written by Kristina Nizamova

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You can see Karine’s work in the following Pilotenkueche International Art Program shows:

Elsewhere a Blue Line and the Absurdity of a Ghost on a Stone 

Open: Sun 19 – Sun 2 June 2019, 10AM – 6PM (closed Mondays)
Location: Kunstkraftwerk, Saalfelder Str. 8, 04179 Leipzig

Wrestling with Impermanence 

Vernissage: Fri 21 June 2019, 7PM
Open: Sat 22 – Wed 26 June 2019 1PM-5PM
Location: PILOTENKUECHE, 2nd Floor, Franz-Flemming-Str. 9, 04179 Leipzig, Germany
Performance: To be announced

Artist Spotlight: Elisabeth Kraus

Sometimes the moral duty of the artist, whether conscious or not, is to wrestle with the soul of society and the pitfalls of human nature. Often we deal with larger issues by turning inward and examining our inner worlds. In this case, the inner world of current Pilotenkueche resident Elisabeth Kraus is rich with analysis, emotion and playful exploration. In the last few years she has been on a winding path led by intuition, pursuing art inspired adventures across the globe. Most recently this path has landed her in Leipzig, a burgeoning cultural hub.

Elisabeth’s inquisitive spirit seeps into her practice through the themes and motifs she engages in as well as through the mediums she experiments with. This means she is constantly analyzing and searching, always observing and at times simply waiting. Her works encompass themes of societal responsibility, nature and humanity, and human nature in some of its most extreme forms. The common thread that keeps her engaged is the power of empathy as a catalyst for change. The result of this mixture of inspiration and analysis is a broad spectrum ranging from sculpture and sound installation to conceptual pieces and performance, and, more recently, a return to painting. This all amounts to ‘creating a playground for all the senses’. This playground becomes the sensorial vocabulary through which Elisabeth communicates.

This kind of ‘playground’ also translates into a way of being. Through her extensive travels with an openness to surprise and a flexible sense of the meaning of home she has exhibited throughout Germany and has found a nurturing creative and social network in Beirut, where she connected with the Haven for Artists – a non-profit arts organization bolstering the underground art scene in Lebanon and the Middle East. At this safe space and residency she was able to settle a bit and create a meaningful network through which her art practice could thrive.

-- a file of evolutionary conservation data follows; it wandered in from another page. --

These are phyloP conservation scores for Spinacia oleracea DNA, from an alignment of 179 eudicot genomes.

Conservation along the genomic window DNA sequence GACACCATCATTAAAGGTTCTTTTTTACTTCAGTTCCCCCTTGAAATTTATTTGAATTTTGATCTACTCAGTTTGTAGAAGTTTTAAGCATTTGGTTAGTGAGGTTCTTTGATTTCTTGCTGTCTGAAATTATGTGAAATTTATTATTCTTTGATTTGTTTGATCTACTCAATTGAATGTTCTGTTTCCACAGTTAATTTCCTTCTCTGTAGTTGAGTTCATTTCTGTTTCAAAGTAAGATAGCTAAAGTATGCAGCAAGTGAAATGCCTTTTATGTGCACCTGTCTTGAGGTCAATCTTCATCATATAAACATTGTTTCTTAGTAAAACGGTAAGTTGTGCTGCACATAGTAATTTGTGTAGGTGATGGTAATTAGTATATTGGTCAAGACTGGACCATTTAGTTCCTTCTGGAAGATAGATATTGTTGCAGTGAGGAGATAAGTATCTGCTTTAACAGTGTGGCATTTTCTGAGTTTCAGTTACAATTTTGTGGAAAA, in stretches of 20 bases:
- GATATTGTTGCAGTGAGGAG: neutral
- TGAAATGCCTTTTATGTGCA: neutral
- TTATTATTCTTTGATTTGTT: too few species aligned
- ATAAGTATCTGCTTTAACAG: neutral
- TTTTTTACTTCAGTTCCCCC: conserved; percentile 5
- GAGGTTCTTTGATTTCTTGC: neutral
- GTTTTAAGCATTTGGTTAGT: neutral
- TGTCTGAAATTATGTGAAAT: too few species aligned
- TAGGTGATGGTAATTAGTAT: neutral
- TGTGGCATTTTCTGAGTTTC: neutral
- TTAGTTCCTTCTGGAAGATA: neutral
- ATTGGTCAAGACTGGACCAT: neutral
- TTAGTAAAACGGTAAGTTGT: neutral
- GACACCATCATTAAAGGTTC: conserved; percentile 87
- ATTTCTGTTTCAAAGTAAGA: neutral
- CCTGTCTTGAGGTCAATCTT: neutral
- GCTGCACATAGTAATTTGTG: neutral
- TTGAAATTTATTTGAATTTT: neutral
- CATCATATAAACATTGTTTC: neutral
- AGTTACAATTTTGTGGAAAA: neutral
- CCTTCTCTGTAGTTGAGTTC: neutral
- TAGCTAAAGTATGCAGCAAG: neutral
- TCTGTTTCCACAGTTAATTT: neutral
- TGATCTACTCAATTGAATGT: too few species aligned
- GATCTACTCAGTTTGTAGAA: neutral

photos by PILOTENKUECHE International Art Program

Several of the works that arise from Elisabeth’s idiosyncratic sensorial vocabulary take the form of interactive sculptural pieces. Most notably, a recurring project, are the small spheres she makes cast with an image of her face on them that fit snugly in the palm of one’s hand. They are meant to bounce around, move from hand to hand, and occasionally gaze into the participants eyes. The literal bouncing and transient nature of these balls becomes a direct metaphor for the nomadic lifestyle that Elisabeth has been living and all of the ups and downs that it entails. Many more of her works deal with more outward societal concerns. With the ways in which humans transmit knowledge and culture and how this is filtered, understood and absorbed.

During Elisabeth’s time with Pilotenkueche she will keep her spirit open to inspiration and continue investigating these recurring themes through her work while also experimenting with different media and processes. Upcoming, as well, is a collaborative sound installation piece on-site at Kunstraum Kesselhaus, in the artist’s hometown of Bamberg where she will be working with past collaborator and sound designer Paul Hauptmeier.

The expanse and depth of Elisabeth’s experimentation comes from a passion for knowledge, an openness of spirit and an inclination towards play. It is all of these traits that, when considered, become the portrait of a person looking for answers. Although certain questions may not be answered in the process, the right questions are being asked.